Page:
Senate action needed before June 29
WASHINGTON, D.C.—Permanent status in the Marianas for over a thousand people, who have been living in the islands under humanitarian parole granted by the Obama administration, passed the U.S. House of Representatives today. Delegate Gregorio Kilili Camacho Sablan (Ind-MP) introduced the Northern Mariana Islands Long-Term Legal Residents Relief Act in January shortly after the Trump administration ended the parole program. The administration gave the parolees until June 29 to adjust their immigration status or leave the Marianas, but also backed Sablan’s effort to give them permanent status. Sablan’s bill, H.R. 559, passed the House on a bipartisan voice vote and now goes to the Senate, where prospects are uncertain.
“With a strong bipartisan vote in the House and with the Trump administration backing the bill, we are in a strong position in the Senate,” Sablan said. “But time is against us. We have less than four weeks to win passage in the Senate and get the bill signed by the President.”
Sablan’s bill covers five categories of individuals, all of whom have lived in the Marianas since before federal immigration was extended to the islands a decade ago. Some were born in the Marianas before the Covenant of Political Union with the United States came into effect in 1978. Others had been granted permanent resident status under Marianas law in the 1980s. Many are immediate relatives of U.S. citizens. All must have remained lawfully present throughout their residence to qualify under terms of Sablan’s bill.
This is not the first time Sablan has made progress on permanent status for these groups. He introduced similar legislation in 2009, his first year in Congress. In 2011, his bill, H.R. 1466, was scheduled for a vote in the House, but then-governor Benigno Fitial effectively lobbied fellow Republicans to vote against the legislation.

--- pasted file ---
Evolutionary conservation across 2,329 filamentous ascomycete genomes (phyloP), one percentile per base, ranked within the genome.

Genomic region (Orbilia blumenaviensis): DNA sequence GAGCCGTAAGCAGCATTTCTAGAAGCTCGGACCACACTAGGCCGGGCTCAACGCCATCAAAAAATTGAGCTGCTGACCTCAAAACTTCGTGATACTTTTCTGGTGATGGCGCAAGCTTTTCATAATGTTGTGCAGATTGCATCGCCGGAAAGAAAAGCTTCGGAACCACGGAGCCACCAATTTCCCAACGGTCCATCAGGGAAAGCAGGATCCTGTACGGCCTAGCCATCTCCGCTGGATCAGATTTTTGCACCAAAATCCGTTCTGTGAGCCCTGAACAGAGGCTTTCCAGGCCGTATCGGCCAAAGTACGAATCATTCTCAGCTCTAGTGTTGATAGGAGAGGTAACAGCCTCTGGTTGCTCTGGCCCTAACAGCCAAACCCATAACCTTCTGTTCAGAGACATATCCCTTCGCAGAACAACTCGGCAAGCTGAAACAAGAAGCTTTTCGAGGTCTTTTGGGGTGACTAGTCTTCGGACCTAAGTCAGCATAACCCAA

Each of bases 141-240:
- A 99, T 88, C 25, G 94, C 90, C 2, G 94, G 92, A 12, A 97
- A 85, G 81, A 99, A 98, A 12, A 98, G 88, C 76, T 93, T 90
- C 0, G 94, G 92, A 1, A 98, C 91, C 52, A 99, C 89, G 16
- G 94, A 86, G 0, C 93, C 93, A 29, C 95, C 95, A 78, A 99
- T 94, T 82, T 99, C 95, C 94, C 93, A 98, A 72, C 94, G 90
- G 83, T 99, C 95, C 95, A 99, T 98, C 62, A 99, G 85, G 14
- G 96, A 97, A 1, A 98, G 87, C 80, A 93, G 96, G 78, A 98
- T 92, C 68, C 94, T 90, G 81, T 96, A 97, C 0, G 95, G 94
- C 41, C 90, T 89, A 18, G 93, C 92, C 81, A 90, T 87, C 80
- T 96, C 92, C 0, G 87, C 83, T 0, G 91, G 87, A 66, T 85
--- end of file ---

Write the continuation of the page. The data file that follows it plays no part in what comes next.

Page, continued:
And in 2013, Sablan was able to have his measure providing permanent status made part of a larger immigration reform bill that passed the Democratic Senate. The Republican controlled House failed to take up the bill.
In 2011, the Obama administration decided to give humanitarian parole to those covered by Sablan’s proposal, so they could remain lawfully present in the Marianas while Congress worked through the issue. The Obama administration then renewed the parole policy every two years. But the Trump administration decided not to do so in December 2018.
Sablan’s Long Term Legal Residents Relief Act provides permanent status in the Marianas only and with no right of entry to any other part of the United States, except to transit through Guam. To be eligible an individual must have been continuously, lawfully present since before U.S. immigration law was extended to the islands. In December, the U.S. Citizenship and Immigration Services reported there were 1,039 individuals who had been granted parole and who could be covered by Sablan’s bill.